Professor Ishimura draws lines connecting the boxes with the central circle - lines that indicate the interlinking of information that will occur if these bureaucracies abandon their own systems and begin using the Home Affairs Ministry's national identity numbers. In that case, he says, a single 10-digit number would become a "master key" to all manner of personal information. "If we introduce this," he wonders, "how can we escape the government's bureaucratic authority?"

Takeshi Miyaji, a Home Affairs Ministry official, says the system is designed for "limited purposes" and that other agencies would have to indicate how they would use the numbers.

He says the ministry wants to make it easier for Japanese to prove who they are and thereby make the functioning of government more efficient. To protect privacy, the ministry will limit access to the central database and ban private companies from using the national identity numbers.

But the advocates are skeptical. "The basic problem is that ... we have no comprehensive safeguards" for personal privacy, says Takashi Shiraishi, leader of a citizens' group opposed to the national identity-number system. Mr. Shiraishi also happens to be a public official - he is a city planner in one of Tokyo's municipal offices - and says the government hasn't explained its intentions or consulted the public.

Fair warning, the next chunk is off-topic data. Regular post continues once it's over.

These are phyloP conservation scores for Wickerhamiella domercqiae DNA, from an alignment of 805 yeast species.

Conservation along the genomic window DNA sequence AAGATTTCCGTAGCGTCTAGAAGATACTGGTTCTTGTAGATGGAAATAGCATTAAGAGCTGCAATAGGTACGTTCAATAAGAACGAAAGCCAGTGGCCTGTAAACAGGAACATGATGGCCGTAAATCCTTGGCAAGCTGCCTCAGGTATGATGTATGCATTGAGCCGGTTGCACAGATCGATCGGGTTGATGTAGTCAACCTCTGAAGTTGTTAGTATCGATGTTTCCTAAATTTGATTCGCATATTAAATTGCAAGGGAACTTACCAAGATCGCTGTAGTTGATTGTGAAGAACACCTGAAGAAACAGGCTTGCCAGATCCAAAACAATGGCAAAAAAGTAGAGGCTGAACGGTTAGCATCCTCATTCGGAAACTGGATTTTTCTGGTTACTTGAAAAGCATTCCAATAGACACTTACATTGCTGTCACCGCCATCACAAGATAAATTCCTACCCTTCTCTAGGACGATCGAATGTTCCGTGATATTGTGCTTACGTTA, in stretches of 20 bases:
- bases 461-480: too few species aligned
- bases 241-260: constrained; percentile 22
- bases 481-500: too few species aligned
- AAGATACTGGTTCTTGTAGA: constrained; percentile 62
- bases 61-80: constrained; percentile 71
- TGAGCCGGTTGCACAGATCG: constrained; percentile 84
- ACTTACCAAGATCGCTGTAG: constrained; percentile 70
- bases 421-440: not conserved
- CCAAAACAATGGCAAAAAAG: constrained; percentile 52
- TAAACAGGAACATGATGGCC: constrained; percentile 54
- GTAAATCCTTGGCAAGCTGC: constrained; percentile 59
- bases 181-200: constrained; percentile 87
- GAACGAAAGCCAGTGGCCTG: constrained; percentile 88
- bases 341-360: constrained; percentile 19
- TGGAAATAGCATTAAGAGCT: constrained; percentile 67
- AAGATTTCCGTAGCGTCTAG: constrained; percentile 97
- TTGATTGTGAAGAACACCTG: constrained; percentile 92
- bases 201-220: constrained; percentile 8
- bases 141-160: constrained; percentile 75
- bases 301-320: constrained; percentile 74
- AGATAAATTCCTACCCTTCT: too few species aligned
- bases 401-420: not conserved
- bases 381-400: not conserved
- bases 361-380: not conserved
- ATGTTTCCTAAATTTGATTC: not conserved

Masao Horibe, a carefully spoken law professor at Tokyo's Hitotsubashi University and one of the country's leading thinkers on privacy, says it is reasonable to worry about the emergence of a "surveillance society." "In Japan," he says, "protecting privacy by law is not favored by government agencies and private companies."

Japan has a 1988 law that prevents the government from using personal information for purposes other than that for which it was collected. But Professor Horibe says there is no national law that protects privacy in general or regulates what companies can do with personal information.

He has tried to get the government to accept a modern definition of privacy - an individual's right to control the circulation of information relating to him or herself - but without success. "We don't have a culture of individualism," he says, so the idea of protecting individual privacy rights doesn't draw the support here that it does in the West.

Furthermore, Japan's bureaucracy-led government does not consider itself beholden to the people. Even when it comes to personal information, he says, officials believe that the data "belongs to the government."

To be sure, the authorities sometimes acknowledge that they go too far. Three years ago, the Tokyo city government announced residents would have to use translucent garbage bags and write their names on them. The idea was to make it easier to enforce regulations that require the separation of burnable waste and recyclable material.

Concerns over privacy caused the government to back off the name requirement. But Tokyoites must use special translucent bags that let garbage collectors figure out what's inside. "Most people comply," says a Tokyo official.